Metal Roof Chimney Flashing

Metal Roof Chimney Flashing

Boral Roofing’s Wakaflex® Roll Flashing is the best choice for chimney flashings, skylight flashings, pipe flashings, side wall flashings, head wall flashings, roof to wall flashing, step flashing, solar flashing, flashing roof vents, and many other flashing applications. Wakaflex is a lead-free substitute flashing for tile and metal roofs to help prevent leaks. Unlike copper, steel or aluminum metal flashings, Wakaflex is extremely flexible and stretchable to flash complex shapes and requires no special tools or welding. It is self-welding for easy installation even for tricky details. If you have a problem with a leaking flashing, Wakaflex may be the solution you need to fix that leak. Wakaflex is non-toxic and is a durable choice for a green universal flashing for the following roof applications: Chimney Flashing, Skylight Flashing, Flashing Plumbing Pipes, Pipe Flashing, Flashing Vents. Solar Flashing, Step Flashing, Roof to Wall Flashing, Side Wall Flashing, Head Wall Flashing, Apron Flashing, Skirt Flashing, Flashing Apex, Abutment Flashing, Saddle Flashing
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Metal Roof Chimney Flashing

Counter-flashing (or cover flashing, cap flashing) is a term used when there are two parallel pieces of flashing employed together such as on a chimney, where the counter-flashing is built into the chimney and overlaps a replaceable piece of base flashing. Strips of lead used for flashing an edge were sometimes called an apron, and the term is still used for the piece of flashing below a chimney. The up-hill side of a chimney may have a small gable-like assembly called a cricket with cricket flashing or on narrow chimneys with no cricket a back flashing or back pan flashing. Flashing may be let into a groove in a wall or chimney called a reglet.
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Metal Roof Chimney Flashing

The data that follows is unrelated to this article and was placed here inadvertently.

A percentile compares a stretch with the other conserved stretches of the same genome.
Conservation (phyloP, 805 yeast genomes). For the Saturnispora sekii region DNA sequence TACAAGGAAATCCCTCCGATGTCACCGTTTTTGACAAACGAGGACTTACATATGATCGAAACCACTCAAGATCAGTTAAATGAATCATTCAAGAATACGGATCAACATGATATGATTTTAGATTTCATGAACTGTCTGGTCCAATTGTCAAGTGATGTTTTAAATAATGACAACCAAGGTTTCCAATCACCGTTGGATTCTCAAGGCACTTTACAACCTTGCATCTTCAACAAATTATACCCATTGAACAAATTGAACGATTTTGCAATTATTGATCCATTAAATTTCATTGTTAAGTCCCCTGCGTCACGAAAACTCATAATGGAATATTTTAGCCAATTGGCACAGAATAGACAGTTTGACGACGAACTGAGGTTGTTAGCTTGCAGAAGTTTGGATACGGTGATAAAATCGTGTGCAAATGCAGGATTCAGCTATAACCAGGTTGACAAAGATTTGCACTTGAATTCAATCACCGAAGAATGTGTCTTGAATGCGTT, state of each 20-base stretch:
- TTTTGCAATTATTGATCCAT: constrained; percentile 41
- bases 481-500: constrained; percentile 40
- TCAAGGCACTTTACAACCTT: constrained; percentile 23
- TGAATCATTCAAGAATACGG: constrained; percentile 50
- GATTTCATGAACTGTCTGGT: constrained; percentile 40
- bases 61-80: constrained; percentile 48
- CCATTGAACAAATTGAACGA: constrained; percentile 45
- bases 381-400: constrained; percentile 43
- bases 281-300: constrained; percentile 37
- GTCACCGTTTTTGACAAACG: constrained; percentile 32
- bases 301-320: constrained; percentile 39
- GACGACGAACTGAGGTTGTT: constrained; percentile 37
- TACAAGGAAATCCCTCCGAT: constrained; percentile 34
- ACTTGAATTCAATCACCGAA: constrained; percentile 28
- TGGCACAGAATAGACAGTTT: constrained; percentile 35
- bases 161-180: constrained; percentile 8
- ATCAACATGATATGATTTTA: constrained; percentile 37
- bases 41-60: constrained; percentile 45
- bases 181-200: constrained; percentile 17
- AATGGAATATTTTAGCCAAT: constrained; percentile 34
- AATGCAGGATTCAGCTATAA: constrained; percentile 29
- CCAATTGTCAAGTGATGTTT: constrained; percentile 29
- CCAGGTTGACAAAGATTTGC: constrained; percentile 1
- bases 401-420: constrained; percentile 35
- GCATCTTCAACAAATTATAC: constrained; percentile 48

In addition to the saddle, you’ll need the following sheet metal parts (see Figure A): Front base flashing. Order about 12 in. more than the width of the chimney. Some lumberyards stock a “dormer flashing” that will work in this location. You may have to adjust the angle by bending it to match your roof slope. Prebent step flashing, 8 x 8 in. Roofers call these “shingle tins”. You’ll need one for each shingle along the edge of the chimney plus a few extra. Most lumberyards stock these. Front cap flashing and side cap flashing. Some sheet metal shops stock a flashing for this purpose, but you’ll probably have to have it made. Measure at the front of the chimney from the roof to the third mortar joint and add about an inch to determine the height you’ll need. The shape is relatively simple, so you could buy flat sheet metal, called “coil stock,” and bend these yourself. Back cap flashing. This flashing is identical to the front and side cap flashing.
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Metal Roof Chimney Flashing

In this article, we’ll tell you how to order new flashing and install it on a brick chimney. Our roof has asphalt shingles, but the procedure is the same for wood shingles. Slate and tile roofs require special flashing techniques that are best left to the pros. Flashing a chimney is an advanced DIY project. For starters, you have to be comfortable working on a roof. Then you have to measure, cut and bend sheet metal to fit precisely around the chimney and layer all the parts so they shed water. Even so, if you’re handy with tools and carefully follow our instructions and diagrams, you’ll be able to flash your chimney in a day, and by doing it yourself, save hundreds of dollars.
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Metal Roof Chimney Flashing

Metal flashing materials include lead, aluminium, copper, stainless steel, zinc alloy, other architectural metals or a metal with a coating such as galvanized steel, lead-coated copper, anodized aluminum, terne-coated copper, galvalume (aluminum-zinc alloy coated sheet steel), and metals similar to stone-coated metal roofing. Metal flashing should be provided with expansion joints on long runs to prevent deformation of the metal sheets due to expansion and contraction, and should not stain or be stained by adjacent materials or react chemically with them. An important type of potential chemical reaction between metal flashing materials is galvanic corrosion. Copper and lead cannot be used in contact with or even above aluminum, zinc, or coated steel without an increased risk of premature corrosion. Also, Aluminum and zinc flashing cannot be used in contact with pressure treated wood due to rapid corrosion. Aluminum is also damaged by wet mortar and wet plaster. Salt spray in coastal areas may accelerate corrosion. so stainless steel, copper, or coated aluminum are recommended flashing materials near salt water.
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Metal Roof Chimney Flashing